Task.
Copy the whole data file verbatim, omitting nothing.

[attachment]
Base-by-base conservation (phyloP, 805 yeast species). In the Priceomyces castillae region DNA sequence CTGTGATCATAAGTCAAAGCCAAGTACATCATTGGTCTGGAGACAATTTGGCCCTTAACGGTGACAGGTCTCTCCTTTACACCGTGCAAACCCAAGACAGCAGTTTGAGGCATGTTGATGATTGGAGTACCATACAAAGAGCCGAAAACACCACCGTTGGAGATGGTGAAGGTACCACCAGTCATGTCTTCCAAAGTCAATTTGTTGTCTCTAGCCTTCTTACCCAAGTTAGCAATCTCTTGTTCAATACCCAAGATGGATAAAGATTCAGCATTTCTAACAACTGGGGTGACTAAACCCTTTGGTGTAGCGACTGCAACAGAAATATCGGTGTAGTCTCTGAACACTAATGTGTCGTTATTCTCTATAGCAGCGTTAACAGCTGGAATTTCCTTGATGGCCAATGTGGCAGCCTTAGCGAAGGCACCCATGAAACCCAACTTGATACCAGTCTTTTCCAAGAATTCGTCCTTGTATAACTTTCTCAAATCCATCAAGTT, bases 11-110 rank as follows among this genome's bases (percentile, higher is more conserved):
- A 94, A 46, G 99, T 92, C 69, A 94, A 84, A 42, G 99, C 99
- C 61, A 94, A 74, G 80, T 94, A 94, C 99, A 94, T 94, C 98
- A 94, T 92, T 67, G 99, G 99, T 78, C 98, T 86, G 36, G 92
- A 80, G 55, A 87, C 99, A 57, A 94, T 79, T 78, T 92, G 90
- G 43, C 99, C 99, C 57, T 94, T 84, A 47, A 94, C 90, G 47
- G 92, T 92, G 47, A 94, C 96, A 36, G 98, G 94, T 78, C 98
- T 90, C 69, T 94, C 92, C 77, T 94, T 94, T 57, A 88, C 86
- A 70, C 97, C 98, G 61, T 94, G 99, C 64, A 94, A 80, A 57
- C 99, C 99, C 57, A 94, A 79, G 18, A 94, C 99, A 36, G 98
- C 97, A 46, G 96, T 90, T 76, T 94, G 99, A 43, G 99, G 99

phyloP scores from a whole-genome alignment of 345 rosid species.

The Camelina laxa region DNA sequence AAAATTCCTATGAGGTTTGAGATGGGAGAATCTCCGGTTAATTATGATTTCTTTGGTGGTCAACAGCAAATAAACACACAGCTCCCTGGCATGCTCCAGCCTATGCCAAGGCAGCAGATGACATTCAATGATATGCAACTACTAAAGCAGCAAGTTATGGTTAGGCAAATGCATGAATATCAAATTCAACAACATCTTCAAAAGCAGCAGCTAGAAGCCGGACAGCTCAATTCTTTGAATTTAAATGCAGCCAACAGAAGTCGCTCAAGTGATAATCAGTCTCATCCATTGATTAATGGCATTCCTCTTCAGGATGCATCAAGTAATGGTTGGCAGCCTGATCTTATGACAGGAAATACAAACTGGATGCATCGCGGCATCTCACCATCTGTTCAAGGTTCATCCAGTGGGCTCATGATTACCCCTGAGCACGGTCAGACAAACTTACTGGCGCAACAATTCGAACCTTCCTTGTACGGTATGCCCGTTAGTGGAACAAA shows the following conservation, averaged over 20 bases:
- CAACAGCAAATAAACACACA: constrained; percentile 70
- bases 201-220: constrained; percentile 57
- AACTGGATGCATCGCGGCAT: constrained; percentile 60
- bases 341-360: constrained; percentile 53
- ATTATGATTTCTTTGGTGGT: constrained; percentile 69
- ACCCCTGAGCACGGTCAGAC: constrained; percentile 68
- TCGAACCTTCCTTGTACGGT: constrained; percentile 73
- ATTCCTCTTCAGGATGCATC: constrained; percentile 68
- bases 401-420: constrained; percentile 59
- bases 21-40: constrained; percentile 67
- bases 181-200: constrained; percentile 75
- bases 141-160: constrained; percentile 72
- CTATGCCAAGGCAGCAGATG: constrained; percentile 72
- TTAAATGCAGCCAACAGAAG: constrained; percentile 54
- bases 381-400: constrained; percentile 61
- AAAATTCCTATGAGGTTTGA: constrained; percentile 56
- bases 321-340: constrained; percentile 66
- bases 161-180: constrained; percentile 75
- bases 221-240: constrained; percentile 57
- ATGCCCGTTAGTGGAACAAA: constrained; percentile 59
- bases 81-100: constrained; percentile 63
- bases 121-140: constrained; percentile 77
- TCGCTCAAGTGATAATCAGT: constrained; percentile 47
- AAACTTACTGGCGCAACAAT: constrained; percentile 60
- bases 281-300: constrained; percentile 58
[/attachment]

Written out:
Base-by-base conservation (phyloP, 805 yeast species). In the Priceomyces castillae region DNA sequence CTGTGATCATAAGTCAAAGCCAAGTACATCATTGGTCTGGAGACAATTTGGCCCTTAACGGTGACAGGTCTCTCCTTTACACCGTGCAAACCCAAGACAGCAGTTTGAGGCATGTTGATGATTGGAGTACCATACAAAGAGCCGAAAACACCACCGTTGGAGATGGTGAAGGTACCACCAGTCATGTCTTCCAAAGTCAATTTGTTGTCTCTAGCCTTCTTACCCAAGTTAGCAATCTCTTGTTCAATACCCAAGATGGATAAAGATTCAGCATTTCTAACAACTGGGGTGACTAAACCCTTTGGTGTAGCGACTGCAACAGAAATATCGGTGTAGTCTCTGAACACTAATGTGTCGTTATTCTCTATAGCAGCGTTAACAGCTGGAATTTCCTTGATGGCCAATGTGGCAGCCTTAGCGAAGGCACCCATGAAACCCAACTTGATACCAGTCTTTTCCAAGAATTCGTCCTTGTATAACTTTCTCAAATCCATCAAGTT, bases 11-110 rank as follows among this genome's bases (percentile, higher is more conserved):
- A 94, A 46, G 99, T 92, C 69, A 94, A 84, A 42, G 99, C 99
- C 61, A 94, A 74, G 80, T 94, A 94, C 99, A 94, T 94, C 98
- A 94, T 92, T 67, G 99, G 99, T 78, C 98, T 86, G 36, G 92
- A 80, G 55, A 87, C 99, A 57, A 94, T 79, T 78, T 92, G 90
- G 43, C 99, C 99, C 57, T 94, T 84, A 47, A 94, C 90, G 47
- G 92, T 92, G 47, A 94, C 96, A 36, G 98, G 94, T 78, C 98
- T 90, C 69, T 94, C 92, C 77, T 94, T 94, T 57, A 88, C 86
- A 70, C 97, C 98, G 61, T 94, G 99, C 64, A 94, A 80, A 57
- C 99, C 99, C 57, A 94, A 79, G 18, A 94, C 99, A 36, G 98
- C 97, A 46, G 96, T 90, T 76, T 94, G 99, A 43, G 99, G 99

phyloP scores from a whole-genome alignment of 345 rosid species.

The Camelina laxa region DNA sequence AAAATTCCTATGAGGTTTGAGATGGGAGAATCTCCGGTTAATTATGATTTCTTTGGTGGTCAACAGCAAATAAACACACAGCTCCCTGGCATGCTCCAGCCTATGCCAAGGCAGCAGATGACATTCAATGATATGCAACTACTAAAGCAGCAAGTTATGGTTAGGCAAATGCATGAATATCAAATTCAACAACATCTTCAAAAGCAGCAGCTAGAAGCCGGACAGCTCAATTCTTTGAATTTAAATGCAGCCAACAGAAGTCGCTCAAGTGATAATCAGTCTCATCCATTGATTAATGGCATTCCTCTTCAGGATGCATCAAGTAATGGTTGGCAGCCTGATCTTATGACAGGAAATACAAACTGGATGCATCGCGGCATCTCACCATCTGTTCAAGGTTCATCCAGTGGGCTCATGATTACCCCTGAGCACGGTCAGACAAACTTACTGGCGCAACAATTCGAACCTTCCTTGTACGGTATGCCCGTTAGTGGAACAAA shows the following conservation, averaged over 20 bases:
- CAACAGCAAATAAACACACA: constrained; percentile 70
- bases 201-220: constrained; percentile 57
- AACTGGATGCATCGCGGCAT: constrained; percentile 60
- bases 341-360: constrained; percentile 53
- ATTATGATTTCTTTGGTGGT: constrained; percentile 69
- ACCCCTGAGCACGGTCAGAC: constrained; percentile 68
- TCGAACCTTCCTTGTACGGT: constrained; percentile 73
- ATTCCTCTTCAGGATGCATC: constrained; percentile 68
- bases 401-420: constrained; percentile 59
- bases 21-40: constrained; percentile 67
- bases 181-200: constrained; percentile 75
- bases 141-160: constrained; percentile 72
- CTATGCCAAGGCAGCAGATG: constrained; percentile 72
- TTAAATGCAGCCAACAGAAG: constrained; percentile 54
- bases 381-400: constrained; percentile 61
- AAAATTCCTATGAGGTTTGA: constrained; percentile 56
- bases 321-340: constrained; percentile 66
- bases 161-180: constrained; percentile 75
- bases 221-240: constrained; percentile 57
- ATGCCCGTTAGTGGAACAAA: constrained; percentile 59
- bases 81-100: constrained; percentile 63
- bases 121-140: constrained; percentile 77
- TCGCTCAAGTGATAATCAGT: constrained; percentile 47
- AAACTTACTGGCGCAACAAT: constrained; percentile 60
- bases 281-300: constrained; percentile 58